· Potassium dichromate and potassium permanganate are internal indicators in a redox titration because they have distinctly different colors in the oxidized and reduced forms.

LAB: Microscale Acid-Base Titration

Materials to be used
Provided materials
· 5mL unknown acid sample
· 25mL .01 sodium hydroxide solution
· 10 x 10 graph paper
Additional materials

· Safety materials: Goggles and aprons
· Plastic experimental wells, about 5mL deep
· Pipette
· Roll of litmus paper

· Wearing goggles and aprons to protect against splashes and burns, transfer about 1mL of the known base into a clean well.
· Take an initial pH reading with a strip of litmus paper. Record this in a table.
· With a pipette, add one drop of the unknown acid solution to the well. Use another strip of litmus paper to test the new pH and record in the table.
· Continue to add a drop of acid and measure the pH, recording all data in the table. Once the equivalence point is reached, plot the data points on the graph paper. The y-axis quantifies acidity and the x-axis indicates the drops of acid added.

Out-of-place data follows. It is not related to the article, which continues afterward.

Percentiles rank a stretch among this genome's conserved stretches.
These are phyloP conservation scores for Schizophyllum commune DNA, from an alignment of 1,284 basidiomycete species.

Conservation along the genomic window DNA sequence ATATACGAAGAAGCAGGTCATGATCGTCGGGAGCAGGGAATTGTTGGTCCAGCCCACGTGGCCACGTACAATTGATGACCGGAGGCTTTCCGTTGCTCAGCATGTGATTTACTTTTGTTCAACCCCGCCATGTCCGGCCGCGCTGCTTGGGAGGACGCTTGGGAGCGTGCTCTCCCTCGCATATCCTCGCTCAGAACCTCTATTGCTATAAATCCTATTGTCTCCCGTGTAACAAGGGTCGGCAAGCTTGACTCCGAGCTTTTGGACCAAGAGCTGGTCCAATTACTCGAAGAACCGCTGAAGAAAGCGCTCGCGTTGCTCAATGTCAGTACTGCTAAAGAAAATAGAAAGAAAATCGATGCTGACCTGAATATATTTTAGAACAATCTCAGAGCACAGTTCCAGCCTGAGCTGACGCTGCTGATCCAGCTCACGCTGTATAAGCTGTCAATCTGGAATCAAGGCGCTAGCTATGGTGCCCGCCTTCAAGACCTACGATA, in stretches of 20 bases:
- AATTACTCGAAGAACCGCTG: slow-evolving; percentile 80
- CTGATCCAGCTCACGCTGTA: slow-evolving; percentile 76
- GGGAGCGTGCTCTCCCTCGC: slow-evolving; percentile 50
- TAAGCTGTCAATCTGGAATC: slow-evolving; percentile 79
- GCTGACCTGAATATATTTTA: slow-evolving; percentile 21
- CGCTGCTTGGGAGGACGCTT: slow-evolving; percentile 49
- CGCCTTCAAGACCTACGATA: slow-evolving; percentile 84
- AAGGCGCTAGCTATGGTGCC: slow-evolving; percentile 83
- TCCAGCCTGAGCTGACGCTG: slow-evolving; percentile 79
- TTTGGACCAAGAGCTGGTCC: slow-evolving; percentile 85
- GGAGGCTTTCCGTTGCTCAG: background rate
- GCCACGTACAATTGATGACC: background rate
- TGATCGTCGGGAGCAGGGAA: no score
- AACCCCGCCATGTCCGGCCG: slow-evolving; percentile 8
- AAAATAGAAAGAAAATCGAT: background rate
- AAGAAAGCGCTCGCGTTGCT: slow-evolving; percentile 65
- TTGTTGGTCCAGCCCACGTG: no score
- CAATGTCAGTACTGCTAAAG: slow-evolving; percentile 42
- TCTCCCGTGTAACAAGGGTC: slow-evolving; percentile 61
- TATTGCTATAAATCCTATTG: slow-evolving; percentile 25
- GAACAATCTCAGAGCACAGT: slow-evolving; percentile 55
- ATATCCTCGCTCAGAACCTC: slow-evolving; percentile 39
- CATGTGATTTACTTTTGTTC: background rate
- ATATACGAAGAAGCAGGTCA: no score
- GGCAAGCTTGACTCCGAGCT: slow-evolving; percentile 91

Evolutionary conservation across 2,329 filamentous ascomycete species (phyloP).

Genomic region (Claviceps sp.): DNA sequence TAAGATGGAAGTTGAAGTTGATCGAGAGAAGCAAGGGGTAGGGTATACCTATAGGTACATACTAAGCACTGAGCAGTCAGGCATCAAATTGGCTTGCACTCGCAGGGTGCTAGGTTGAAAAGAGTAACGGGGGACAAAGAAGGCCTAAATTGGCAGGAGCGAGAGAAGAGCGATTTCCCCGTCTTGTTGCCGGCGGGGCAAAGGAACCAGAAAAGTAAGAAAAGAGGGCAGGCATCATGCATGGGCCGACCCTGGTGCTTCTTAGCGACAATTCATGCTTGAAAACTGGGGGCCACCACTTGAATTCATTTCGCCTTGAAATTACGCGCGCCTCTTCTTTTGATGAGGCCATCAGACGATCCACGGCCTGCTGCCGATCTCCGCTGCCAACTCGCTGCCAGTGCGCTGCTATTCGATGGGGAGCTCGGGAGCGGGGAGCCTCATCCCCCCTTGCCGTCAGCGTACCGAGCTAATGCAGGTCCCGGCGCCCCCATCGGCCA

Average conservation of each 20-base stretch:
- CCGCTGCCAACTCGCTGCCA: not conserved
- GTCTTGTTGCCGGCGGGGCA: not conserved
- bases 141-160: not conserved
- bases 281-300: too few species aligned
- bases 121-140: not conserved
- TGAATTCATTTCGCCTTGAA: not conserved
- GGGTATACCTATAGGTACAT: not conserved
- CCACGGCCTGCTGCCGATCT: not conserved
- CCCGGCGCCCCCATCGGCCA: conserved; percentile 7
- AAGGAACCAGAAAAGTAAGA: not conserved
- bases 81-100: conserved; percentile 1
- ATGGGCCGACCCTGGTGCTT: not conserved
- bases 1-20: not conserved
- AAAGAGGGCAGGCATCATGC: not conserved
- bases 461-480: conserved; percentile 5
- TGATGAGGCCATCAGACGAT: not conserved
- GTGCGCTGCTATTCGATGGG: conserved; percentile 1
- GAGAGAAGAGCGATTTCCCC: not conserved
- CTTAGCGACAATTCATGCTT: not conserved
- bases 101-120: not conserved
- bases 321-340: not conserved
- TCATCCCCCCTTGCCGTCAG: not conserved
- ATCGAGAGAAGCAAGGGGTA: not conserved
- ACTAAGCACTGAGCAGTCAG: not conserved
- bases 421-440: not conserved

Compare the resulting titration curve to the curves given by a strong base titrated with a strong acid and a strong base with a weak acid (since the provided alkali is NaOH, a strong base). From this comparison determine if the unknown acid is strong or weak.

Dilute solution to form .01M NaOH solution

Transfer about 1 mL (if too small an amount add 10 mL) of known base into a new container

Add a drop (if too small an amount add 1 mL) of unknown acid solution. The acid of the sample above is a strong acid, HCl. Record pH with each drop and graph.

strong base - strong acid (the graph made should look like this)

The acid of the sample above is a weak acid, HF. Record pH with each drop and graph.

strong base - weak acid (the graph made should look like this)